I love standup comedy. I also love media that is at least peripherally about the world of comedy, as told by those who live in it. Don’t Think Twice. Crashing. WTF with Marc Maron. The Big Sick. If there’s a common thread here, beyond the occupation of its subjects (and creators), it’s that each treat humor as a thinly-veiled coping mechanism, a public exorcism of personal demons. Heartbreaking monologues that seem to arise fully formed; the stage as device for uttering the unutterable; all the insight of an omniscient narrator with none of the cheeseball.
That list also summarizes what I love about Mary Elizabeth Winstead’s acting: her ability to unravel tangled emotions in long, unbroken takes. With a camera trained on her for nearly its entire runtime, 10 Cloverfield Lane may be the most obvious showcase, but my personal favorite is Smashed. Having hit rock bottom (as the title implies), Winstead’s Kate is asked to tell her story at an AA meeting. Over the course of one extended monologue, she flows from reluctance to skepticism to denial to detachment to caution to fearful, full-throated vulnerability. It might just be the best performance of 2012, and it singlehandedly makes the film.
All About Nina (3.5/5) features a similarly stunning, film-making monologue. Winstead’s titular Nina is now an acerbic standup comedian rather than an alcoholic teacher, but she’s exorcising demons just the same; peeling back guarded layer upon guarded layer to get to something true. Something that stings, that I wouldn’t dare spoil for you. It’s a beautiful moment in a performance packed with them, and it’s likely my single favorite scene of the festival. It’s also a culmination of so many things I care about in art: confessional storytelling, raw emotion, the antihero-rich world of standup comedy. So why am I not more bullish on this?
Part of the problem, I think, is tone. Eva Vives has constructed a film that absolutely sidelines you. This is by design. All About Nina is a heavy-hitting drama in hindsight, but for much of its runtime it plays as a lighthearted rom-com. See, having cut her teeth in the New York comedy scene, Nina now finds herself friendless in Los Angeles. She’s there to fulfill her dream of landing a gig at Comedy Prime, the weekly sketch show produced by mysterious kingmaker “Larry Michaels” (GET IT EVERYBODY?! GET IT?!). “Sketch” is the operative word here — after moving to the best coast, Nina meets a host of barely-drawn secondary characters: a pop spirituality author who introduces her pronoun preferences before saying hello, a drum-circling support group raising money for a “cat sanctuary”, a brash-talking agent who’s liable to stay in the office till her water breaks, and an alt comic who literally shits her pants on stage. It’s all perfectly funny, if a bit West-Coast-as-seen-by-a-New-Yorker hack. But orbiting the incredibly believable (as a standup and a person) Nina, it throws the narrative into the uncanny valley. If this world is a satire, why do I feel so invested? If the world is real, why does so much of it feel corny?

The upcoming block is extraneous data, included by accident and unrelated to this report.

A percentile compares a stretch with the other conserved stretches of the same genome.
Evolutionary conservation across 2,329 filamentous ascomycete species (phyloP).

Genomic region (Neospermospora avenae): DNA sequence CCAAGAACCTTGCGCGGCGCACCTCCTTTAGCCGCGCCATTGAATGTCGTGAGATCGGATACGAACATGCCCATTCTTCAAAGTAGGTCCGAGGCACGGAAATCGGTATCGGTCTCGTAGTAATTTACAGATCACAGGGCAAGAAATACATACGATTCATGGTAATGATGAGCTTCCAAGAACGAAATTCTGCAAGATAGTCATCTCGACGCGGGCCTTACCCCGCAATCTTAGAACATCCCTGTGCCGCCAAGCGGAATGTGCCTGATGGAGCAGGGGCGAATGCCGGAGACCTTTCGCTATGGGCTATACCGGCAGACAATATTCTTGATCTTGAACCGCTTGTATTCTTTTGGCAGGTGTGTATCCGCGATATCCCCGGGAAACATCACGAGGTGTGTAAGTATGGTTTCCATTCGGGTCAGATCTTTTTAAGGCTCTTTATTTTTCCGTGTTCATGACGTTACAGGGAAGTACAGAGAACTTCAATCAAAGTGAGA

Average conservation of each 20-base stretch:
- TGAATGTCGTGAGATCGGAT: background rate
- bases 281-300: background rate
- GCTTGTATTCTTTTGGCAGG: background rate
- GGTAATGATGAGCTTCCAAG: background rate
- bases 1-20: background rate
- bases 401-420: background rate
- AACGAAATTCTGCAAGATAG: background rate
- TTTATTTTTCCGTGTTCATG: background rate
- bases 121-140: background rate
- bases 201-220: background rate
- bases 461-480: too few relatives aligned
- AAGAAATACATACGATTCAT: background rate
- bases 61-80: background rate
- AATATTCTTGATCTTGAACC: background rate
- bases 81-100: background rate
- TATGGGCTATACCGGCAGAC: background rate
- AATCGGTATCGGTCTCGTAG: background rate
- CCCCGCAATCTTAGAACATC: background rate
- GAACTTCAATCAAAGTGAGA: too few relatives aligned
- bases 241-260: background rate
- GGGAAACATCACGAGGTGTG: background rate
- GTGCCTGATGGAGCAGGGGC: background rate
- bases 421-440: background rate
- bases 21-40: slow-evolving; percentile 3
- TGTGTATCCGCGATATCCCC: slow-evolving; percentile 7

Speaking of corny, let’s talk about the common problem shared between this one and Blue Night; or, rather, the Common problem. As in Lonnie Lynn. Don’t get me wrong, I love the guy, and I don’t think his acting chops are the problem. He oozes nothing but peace, love, and authenticity, both on and off the stage. But maybe that’s the problem: his charisma is so unique and self-insisting, he’s physically incapable of hiding behind a character who isn’t also secretly Common. Or, at least, I’m incapable of sharing the delusion. Here he plays Rafe, the Nice Guy antidote to Nina’s Bad Boy relationship streak. Whether wooing her at a bar, sharing a starlit heart-to-heart, or engaging in an implausible third act shouting match, he possesses an almost otherworldly charm. As a love interest in a spoof of the LA comedy scene, that might be perfect; as a catalyst for change in a film meant to be taken seriously, I found it unbelievably distracting. After Nina riffs on stage about the gap between her sensibilities and Nicholas Sparks’, I couldn’t help but think that the script would benefit from the same separation — for all the talent elevating the material, the romance itself is cookie-cutter Sparks. And it suffers for it. Still, quite a few others have praised Common’s work here (Chris in particular), so take my criticism with a grain of salt. And water, and chocolate.
Ultimately, this is a very good movie that carries a handful of pretty mediocre movies on its back. The core is wonderful, and thankfully the narrative thrust — Winstead’s turn alone is well worth the price of admission. It’s my favorite performance of hers to date. I just wish the film would have cut the dead weight, and realized that it’s possible for a movie to be disarmingly funny while still taking itself (and the audience) seriously. Chris and I argue about standup, the relative virtues of Common, and my massive hypocrisy in another Tribeca episode: